According to legend, 11.000 beautiful young women were martyred at the hands of the Huns near Cologne on October 21, AD 451. They were travelling with St. Ursula, daughter of Dionotus, the Christian king of Cornwall. Ursula was granted a 3 year postponement of a marriage to a pagan prince she hated. With 10 ladies in waiting, each of noble birth and attended by a thousand maidens, she finally embarked on a voyage across the North Sea, sailing up the Rhine through The Netherlands. As the massacre by pagan Huns took place near rapids in a brook Ursula became the patron saint of watermillers.
Two brooks meander and converge in the tranquil valley of the Leu, carving out idyllic spots in deposits of ancient windblown sands. The Leudal nature reserve supports a diverse range of habitats in a relatively small area and is known as a sanctuary for rare birds such as the kingfisher. The female of this brilliantly coloured bird nests in the steep banks of the Leu and Zelster brook.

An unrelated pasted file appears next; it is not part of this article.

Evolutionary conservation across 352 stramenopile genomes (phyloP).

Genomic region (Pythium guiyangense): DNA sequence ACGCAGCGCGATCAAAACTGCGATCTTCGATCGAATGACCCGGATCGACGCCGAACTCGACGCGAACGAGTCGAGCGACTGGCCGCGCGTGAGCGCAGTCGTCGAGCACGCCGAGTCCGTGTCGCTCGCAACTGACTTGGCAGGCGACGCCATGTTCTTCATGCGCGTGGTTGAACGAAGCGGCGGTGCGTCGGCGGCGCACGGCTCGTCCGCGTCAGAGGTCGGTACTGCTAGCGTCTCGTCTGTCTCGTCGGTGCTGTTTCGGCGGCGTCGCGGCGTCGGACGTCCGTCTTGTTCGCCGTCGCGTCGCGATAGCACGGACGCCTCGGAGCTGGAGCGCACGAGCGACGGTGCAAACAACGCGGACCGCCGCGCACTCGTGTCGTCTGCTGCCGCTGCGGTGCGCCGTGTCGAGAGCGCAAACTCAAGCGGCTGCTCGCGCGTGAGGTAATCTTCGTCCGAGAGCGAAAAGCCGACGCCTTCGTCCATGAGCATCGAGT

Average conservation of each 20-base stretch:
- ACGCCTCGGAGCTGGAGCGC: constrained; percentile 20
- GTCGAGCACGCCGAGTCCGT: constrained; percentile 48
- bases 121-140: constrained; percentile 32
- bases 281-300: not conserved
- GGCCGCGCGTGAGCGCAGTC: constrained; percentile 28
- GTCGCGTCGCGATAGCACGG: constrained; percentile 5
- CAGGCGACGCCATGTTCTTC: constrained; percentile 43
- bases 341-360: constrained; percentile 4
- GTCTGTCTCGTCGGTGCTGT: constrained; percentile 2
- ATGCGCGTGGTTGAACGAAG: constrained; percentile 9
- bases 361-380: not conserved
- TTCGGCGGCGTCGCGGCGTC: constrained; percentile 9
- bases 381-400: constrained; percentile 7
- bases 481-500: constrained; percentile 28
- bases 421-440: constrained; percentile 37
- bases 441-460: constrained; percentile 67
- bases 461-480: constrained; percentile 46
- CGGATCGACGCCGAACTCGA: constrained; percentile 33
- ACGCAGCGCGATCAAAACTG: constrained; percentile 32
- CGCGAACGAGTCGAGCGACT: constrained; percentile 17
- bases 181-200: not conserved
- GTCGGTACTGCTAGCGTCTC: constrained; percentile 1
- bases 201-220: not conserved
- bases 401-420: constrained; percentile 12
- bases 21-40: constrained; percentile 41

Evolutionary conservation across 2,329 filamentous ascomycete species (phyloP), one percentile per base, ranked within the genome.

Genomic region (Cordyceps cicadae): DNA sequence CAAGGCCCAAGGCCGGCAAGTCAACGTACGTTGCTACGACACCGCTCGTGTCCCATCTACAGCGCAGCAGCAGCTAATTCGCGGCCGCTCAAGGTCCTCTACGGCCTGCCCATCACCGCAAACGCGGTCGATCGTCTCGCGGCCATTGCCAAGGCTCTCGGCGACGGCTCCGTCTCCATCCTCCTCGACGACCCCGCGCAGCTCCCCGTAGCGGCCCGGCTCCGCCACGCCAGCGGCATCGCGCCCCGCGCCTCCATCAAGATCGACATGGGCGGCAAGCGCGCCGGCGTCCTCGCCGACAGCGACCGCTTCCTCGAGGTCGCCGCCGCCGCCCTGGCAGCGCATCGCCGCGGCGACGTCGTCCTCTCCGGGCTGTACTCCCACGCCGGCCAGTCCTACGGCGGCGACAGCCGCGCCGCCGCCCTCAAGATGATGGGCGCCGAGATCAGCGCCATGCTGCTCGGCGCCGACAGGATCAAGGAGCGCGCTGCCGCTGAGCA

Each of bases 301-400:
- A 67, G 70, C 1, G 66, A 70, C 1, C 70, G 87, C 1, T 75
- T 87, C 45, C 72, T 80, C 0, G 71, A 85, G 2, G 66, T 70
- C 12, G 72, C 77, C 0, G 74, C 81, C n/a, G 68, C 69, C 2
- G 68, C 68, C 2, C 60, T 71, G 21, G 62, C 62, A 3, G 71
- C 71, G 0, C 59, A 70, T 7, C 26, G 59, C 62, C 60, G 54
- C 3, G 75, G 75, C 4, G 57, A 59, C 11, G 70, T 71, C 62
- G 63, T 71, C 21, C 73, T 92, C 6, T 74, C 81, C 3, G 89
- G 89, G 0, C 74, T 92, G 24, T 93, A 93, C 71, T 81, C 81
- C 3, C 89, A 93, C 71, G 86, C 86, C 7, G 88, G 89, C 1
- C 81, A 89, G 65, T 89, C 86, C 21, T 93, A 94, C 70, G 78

Park your car south of the village of Roggel at N 51°15.330' E005°56.277' and follow this route:
N 51°15.224' E005°56.472'
N 51°15.157' E005°57.650'
N 51°15.051' E005°57.715'
N 51°15.052' E005°56.948'
St. Ursula, virgins at her side, is guarding an isolated place which was (re)built in stone in (YEAR). Navigate from there to the GeoWolf cache at:
N 51°15.(YEAR - 1548)'
E005°56.(YEAR - 1445)'
Look for higher ground. The cache is buried, but you don't have to dig.